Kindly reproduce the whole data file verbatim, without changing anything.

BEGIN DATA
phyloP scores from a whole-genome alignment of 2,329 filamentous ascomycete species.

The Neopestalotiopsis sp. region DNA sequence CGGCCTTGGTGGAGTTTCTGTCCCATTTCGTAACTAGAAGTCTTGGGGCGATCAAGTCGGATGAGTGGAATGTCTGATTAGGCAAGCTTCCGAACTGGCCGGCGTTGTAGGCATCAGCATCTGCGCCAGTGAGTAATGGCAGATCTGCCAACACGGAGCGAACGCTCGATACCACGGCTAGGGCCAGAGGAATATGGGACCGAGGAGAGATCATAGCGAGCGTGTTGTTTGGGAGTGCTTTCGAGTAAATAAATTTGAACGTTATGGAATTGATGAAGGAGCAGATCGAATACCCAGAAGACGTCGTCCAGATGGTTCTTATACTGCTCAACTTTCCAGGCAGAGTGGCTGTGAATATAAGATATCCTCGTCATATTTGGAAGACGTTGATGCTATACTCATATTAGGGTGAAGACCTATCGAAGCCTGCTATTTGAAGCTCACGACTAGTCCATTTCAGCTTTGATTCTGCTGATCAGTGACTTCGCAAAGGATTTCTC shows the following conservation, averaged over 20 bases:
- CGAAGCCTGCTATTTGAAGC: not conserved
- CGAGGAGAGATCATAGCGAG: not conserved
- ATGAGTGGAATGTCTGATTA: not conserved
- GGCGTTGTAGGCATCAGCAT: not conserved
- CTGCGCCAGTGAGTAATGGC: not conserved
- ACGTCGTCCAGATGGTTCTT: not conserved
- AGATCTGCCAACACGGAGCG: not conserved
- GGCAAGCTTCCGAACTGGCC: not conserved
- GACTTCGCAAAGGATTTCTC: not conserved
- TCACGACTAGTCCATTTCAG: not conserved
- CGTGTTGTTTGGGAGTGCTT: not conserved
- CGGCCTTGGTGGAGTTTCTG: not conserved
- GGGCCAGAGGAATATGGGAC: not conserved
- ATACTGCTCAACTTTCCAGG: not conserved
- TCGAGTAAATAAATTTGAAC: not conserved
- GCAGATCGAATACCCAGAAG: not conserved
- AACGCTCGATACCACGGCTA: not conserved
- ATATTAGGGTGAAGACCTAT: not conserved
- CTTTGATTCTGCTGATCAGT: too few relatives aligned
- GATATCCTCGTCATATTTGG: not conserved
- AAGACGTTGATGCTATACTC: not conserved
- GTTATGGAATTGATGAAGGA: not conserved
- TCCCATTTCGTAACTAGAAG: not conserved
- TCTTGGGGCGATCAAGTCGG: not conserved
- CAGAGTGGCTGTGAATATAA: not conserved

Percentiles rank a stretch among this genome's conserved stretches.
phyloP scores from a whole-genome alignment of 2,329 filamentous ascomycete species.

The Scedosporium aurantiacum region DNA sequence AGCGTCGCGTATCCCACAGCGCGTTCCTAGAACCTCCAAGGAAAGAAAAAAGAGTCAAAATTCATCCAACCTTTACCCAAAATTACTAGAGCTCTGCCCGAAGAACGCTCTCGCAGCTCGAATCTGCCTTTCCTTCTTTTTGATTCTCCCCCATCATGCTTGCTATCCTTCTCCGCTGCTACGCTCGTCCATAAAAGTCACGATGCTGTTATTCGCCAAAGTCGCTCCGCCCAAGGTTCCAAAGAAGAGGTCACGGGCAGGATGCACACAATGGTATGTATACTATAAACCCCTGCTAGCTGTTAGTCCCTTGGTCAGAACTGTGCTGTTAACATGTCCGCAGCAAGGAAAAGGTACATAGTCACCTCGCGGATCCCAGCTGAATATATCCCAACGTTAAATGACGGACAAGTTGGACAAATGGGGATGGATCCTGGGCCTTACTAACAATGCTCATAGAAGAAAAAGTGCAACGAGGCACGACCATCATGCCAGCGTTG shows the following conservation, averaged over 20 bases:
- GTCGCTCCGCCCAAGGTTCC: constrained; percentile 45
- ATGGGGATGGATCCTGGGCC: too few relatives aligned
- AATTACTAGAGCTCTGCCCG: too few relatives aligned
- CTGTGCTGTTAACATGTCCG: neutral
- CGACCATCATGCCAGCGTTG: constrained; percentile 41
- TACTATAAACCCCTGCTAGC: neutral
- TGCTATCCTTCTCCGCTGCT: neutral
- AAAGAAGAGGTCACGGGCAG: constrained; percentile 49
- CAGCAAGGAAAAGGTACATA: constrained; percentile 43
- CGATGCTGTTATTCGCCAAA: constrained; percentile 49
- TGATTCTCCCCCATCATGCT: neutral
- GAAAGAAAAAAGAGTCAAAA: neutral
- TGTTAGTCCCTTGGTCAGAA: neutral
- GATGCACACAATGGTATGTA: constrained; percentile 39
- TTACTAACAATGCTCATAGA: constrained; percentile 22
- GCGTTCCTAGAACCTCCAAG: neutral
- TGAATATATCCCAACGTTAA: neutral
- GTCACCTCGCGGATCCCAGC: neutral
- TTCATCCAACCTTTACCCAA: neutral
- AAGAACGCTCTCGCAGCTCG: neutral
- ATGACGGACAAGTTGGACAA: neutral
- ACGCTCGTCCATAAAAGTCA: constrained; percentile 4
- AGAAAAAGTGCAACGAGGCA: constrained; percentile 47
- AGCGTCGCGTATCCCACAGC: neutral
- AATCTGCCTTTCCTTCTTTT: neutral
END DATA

phyloP scores from a whole-genome alignment of 2,329 filamentous ascomycete species.

The Neopestalotiopsis sp. region DNA sequence CGGCCTTGGTGGAGTTTCTGTCCCATTTCGTAACTAGAAGTCTTGGGGCGATCAAGTCGGATGAGTGGAATGTCTGATTAGGCAAGCTTCCGAACTGGCCGGCGTTGTAGGCATCAGCATCTGCGCCAGTGAGTAATGGCAGATCTGCCAACACGGAGCGAACGCTCGATACCACGGCTAGGGCCAGAGGAATATGGGACCGAGGAGAGATCATAGCGAGCGTGTTGTTTGGGAGTGCTTTCGAGTAAATAAATTTGAACGTTATGGAATTGATGAAGGAGCAGATCGAATACCCAGAAGACGTCGTCCAGATGGTTCTTATACTGCTCAACTTTCCAGGCAGAGTGGCTGTGAATATAAGATATCCTCGTCATATTTGGAAGACGTTGATGCTATACTCATATTAGGGTGAAGACCTATCGAAGCCTGCTATTTGAAGCTCACGACTAGTCCATTTCAGCTTTGATTCTGCTGATCAGTGACTTCGCAAAGGATTTCTC shows the following conservation, averaged over 20 bases:
- CGAAGCCTGCTATTTGAAGC: not conserved
- CGAGGAGAGATCATAGCGAG: not conserved
- ATGAGTGGAATGTCTGATTA: not conserved
- GGCGTTGTAGGCATCAGCAT: not conserved
- CTGCGCCAGTGAGTAATGGC: not conserved
- ACGTCGTCCAGATGGTTCTT: not conserved
- AGATCTGCCAACACGGAGCG: not conserved
- GGCAAGCTTCCGAACTGGCC: not conserved
- GACTTCGCAAAGGATTTCTC: not conserved
- TCACGACTAGTCCATTTCAG: not conserved
- CGTGTTGTTTGGGAGTGCTT: not conserved
- CGGCCTTGGTGGAGTTTCTG: not conserved
- GGGCCAGAGGAATATGGGAC: not conserved
- ATACTGCTCAACTTTCCAGG: not conserved
- TCGAGTAAATAAATTTGAAC: not conserved
- GCAGATCGAATACCCAGAAG: not conserved
- AACGCTCGATACCACGGCTA: not conserved
- ATATTAGGGTGAAGACCTAT: not conserved
- CTTTGATTCTGCTGATCAGT: too few relatives aligned
- GATATCCTCGTCATATTTGG: not conserved
- AAGACGTTGATGCTATACTC: not conserved
- GTTATGGAATTGATGAAGGA: not conserved
- TCCCATTTCGTAACTAGAAG: not conserved
- TCTTGGGGCGATCAAGTCGG: not conserved
- CAGAGTGGCTGTGAATATAA: not conserved

Percentiles rank a stretch among this genome's conserved stretches.
phyloP scores from a whole-genome alignment of 2,329 filamentous ascomycete species.

The Scedosporium aurantiacum region DNA sequence AGCGTCGCGTATCCCACAGCGCGTTCCTAGAACCTCCAAGGAAAGAAAAAAGAGTCAAAATTCATCCAACCTTTACCCAAAATTACTAGAGCTCTGCCCGAAGAACGCTCTCGCAGCTCGAATCTGCCTTTCCTTCTTTTTGATTCTCCCCCATCATGCTTGCTATCCTTCTCCGCTGCTACGCTCGTCCATAAAAGTCACGATGCTGTTATTCGCCAAAGTCGCTCCGCCCAAGGTTCCAAAGAAGAGGTCACGGGCAGGATGCACACAATGGTATGTATACTATAAACCCCTGCTAGCTGTTAGTCCCTTGGTCAGAACTGTGCTGTTAACATGTCCGCAGCAAGGAAAAGGTACATAGTCACCTCGCGGATCCCAGCTGAATATATCCCAACGTTAAATGACGGACAAGTTGGACAAATGGGGATGGATCCTGGGCCTTACTAACAATGCTCATAGAAGAAAAAGTGCAACGAGGCACGACCATCATGCCAGCGTTG shows the following conservation, averaged over 20 bases:
- GTCGCTCCGCCCAAGGTTCC: constrained; percentile 45
- ATGGGGATGGATCCTGGGCC: too few relatives aligned
- AATTACTAGAGCTCTGCCCG: too few relatives aligned
- CTGTGCTGTTAACATGTCCG: neutral
- CGACCATCATGCCAGCGTTG: constrained; percentile 41
- TACTATAAACCCCTGCTAGC: neutral
- TGCTATCCTTCTCCGCTGCT: neutral
- AAAGAAGAGGTCACGGGCAG: constrained; percentile 49
- CAGCAAGGAAAAGGTACATA: constrained; percentile 43
- CGATGCTGTTATTCGCCAAA: constrained; percentile 49
- TGATTCTCCCCCATCATGCT: neutral
- GAAAGAAAAAAGAGTCAAAA: neutral
- TGTTAGTCCCTTGGTCAGAA: neutral
- GATGCACACAATGGTATGTA: constrained; percentile 39
- TTACTAACAATGCTCATAGA: constrained; percentile 22
- GCGTTCCTAGAACCTCCAAG: neutral
- TGAATATATCCCAACGTTAA: neutral
- GTCACCTCGCGGATCCCAGC: neutral
- TTCATCCAACCTTTACCCAA: neutral
- AAGAACGCTCTCGCAGCTCG: neutral
- ATGACGGACAAGTTGGACAA: neutral
- ACGCTCGTCCATAAAAGTCA: constrained; percentile 4
- AGAAAAAGTGCAACGAGGCA: constrained; percentile 47
- AGCGTCGCGTATCCCACAGC: neutral
- AATCTGCCTTTCCTTCTTTT: neutral